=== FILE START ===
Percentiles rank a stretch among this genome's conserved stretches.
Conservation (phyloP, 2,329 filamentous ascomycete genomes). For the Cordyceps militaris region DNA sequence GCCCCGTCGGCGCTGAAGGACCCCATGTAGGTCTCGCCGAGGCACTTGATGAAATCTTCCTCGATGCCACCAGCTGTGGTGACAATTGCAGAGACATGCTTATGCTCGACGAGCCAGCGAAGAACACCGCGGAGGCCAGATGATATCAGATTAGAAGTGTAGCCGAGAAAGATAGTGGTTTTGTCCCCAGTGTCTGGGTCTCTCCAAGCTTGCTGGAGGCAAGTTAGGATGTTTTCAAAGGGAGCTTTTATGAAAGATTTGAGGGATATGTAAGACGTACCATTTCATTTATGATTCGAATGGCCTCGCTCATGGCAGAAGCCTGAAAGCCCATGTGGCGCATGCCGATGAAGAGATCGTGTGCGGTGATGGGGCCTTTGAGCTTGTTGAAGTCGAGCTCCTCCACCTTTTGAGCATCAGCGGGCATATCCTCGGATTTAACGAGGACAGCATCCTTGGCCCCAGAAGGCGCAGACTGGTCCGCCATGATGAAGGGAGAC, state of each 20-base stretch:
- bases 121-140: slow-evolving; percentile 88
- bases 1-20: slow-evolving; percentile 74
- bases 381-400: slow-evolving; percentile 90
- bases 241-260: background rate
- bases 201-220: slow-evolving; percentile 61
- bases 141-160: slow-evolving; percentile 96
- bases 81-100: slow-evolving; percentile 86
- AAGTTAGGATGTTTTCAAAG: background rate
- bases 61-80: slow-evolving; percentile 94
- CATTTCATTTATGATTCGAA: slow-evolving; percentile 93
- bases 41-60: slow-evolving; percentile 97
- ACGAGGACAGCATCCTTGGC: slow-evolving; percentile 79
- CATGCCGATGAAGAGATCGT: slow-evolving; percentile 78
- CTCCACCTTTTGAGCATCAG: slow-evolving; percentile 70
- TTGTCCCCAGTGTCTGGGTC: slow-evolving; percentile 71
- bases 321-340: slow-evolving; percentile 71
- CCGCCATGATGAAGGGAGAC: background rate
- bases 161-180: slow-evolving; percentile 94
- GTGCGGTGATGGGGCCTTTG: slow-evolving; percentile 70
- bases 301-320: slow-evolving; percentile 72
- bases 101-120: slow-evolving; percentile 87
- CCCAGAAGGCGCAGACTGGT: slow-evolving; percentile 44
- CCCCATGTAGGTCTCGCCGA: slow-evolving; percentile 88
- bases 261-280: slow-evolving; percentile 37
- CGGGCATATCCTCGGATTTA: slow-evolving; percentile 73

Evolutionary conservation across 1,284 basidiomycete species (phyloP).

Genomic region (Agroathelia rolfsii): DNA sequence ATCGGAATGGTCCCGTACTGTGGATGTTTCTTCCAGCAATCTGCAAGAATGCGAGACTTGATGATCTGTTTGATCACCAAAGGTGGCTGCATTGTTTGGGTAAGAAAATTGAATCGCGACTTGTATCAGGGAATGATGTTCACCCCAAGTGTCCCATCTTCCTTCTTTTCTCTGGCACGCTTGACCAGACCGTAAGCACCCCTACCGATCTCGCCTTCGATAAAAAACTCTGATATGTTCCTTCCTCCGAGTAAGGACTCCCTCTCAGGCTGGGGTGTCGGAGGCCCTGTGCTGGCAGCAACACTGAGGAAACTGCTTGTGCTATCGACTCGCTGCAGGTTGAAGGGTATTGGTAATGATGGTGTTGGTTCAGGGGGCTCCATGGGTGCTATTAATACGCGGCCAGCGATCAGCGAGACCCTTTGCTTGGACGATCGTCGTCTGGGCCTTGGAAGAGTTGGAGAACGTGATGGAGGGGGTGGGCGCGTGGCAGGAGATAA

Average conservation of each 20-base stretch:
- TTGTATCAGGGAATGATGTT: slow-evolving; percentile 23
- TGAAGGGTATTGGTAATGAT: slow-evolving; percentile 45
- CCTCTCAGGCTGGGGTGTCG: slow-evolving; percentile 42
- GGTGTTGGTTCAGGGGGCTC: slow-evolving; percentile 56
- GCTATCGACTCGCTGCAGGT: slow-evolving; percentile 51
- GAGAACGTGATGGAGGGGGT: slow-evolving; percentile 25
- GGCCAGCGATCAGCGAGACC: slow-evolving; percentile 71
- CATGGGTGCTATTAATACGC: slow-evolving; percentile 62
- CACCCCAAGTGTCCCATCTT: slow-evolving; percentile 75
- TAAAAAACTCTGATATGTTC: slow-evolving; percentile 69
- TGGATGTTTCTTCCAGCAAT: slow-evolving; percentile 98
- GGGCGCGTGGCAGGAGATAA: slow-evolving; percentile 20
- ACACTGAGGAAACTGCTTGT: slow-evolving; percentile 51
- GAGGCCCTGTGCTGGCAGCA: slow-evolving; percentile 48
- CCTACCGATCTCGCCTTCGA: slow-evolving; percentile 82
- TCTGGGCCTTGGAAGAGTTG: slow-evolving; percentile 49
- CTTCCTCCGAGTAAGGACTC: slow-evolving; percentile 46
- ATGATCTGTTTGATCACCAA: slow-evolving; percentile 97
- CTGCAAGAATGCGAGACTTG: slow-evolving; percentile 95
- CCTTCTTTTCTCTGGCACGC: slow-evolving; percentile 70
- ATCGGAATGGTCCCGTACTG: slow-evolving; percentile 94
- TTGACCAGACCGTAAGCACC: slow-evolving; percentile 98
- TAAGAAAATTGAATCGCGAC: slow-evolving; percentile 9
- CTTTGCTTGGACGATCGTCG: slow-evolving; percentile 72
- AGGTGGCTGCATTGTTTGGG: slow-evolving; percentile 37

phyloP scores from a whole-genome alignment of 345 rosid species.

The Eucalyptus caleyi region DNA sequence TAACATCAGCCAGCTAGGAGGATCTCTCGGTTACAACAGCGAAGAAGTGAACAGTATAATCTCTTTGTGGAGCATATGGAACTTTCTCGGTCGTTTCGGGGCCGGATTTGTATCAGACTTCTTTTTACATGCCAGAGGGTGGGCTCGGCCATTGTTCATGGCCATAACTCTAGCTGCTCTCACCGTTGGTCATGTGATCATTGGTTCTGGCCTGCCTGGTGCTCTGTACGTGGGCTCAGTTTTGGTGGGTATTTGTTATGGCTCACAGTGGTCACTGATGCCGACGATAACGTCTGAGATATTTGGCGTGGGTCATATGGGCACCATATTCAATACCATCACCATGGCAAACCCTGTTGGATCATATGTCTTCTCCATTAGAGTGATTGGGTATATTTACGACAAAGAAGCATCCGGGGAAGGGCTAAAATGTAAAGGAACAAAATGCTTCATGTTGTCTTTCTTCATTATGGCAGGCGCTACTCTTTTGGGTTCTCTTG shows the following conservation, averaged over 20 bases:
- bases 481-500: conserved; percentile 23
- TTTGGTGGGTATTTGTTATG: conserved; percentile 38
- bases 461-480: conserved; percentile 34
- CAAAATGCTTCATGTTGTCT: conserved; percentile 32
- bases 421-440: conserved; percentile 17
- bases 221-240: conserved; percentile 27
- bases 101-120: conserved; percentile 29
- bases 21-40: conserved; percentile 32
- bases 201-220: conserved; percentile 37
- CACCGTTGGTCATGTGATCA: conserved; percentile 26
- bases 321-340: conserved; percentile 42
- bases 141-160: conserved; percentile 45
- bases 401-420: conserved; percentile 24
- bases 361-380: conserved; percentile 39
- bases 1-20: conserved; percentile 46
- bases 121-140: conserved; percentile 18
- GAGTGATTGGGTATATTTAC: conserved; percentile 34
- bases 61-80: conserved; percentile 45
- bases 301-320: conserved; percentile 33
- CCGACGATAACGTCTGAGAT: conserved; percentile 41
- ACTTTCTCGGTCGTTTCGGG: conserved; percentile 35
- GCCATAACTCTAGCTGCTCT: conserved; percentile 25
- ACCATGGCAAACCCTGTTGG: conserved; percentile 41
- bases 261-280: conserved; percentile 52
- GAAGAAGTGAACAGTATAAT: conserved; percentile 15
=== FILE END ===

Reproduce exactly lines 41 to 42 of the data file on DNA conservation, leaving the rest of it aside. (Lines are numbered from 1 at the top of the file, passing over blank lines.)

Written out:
- TGGATGTTTCTTCCAGCAAT: slow-evolving; percentile 98
- GGGCGCGTGGCAGGAGATAA: slow-evolving; percentile 20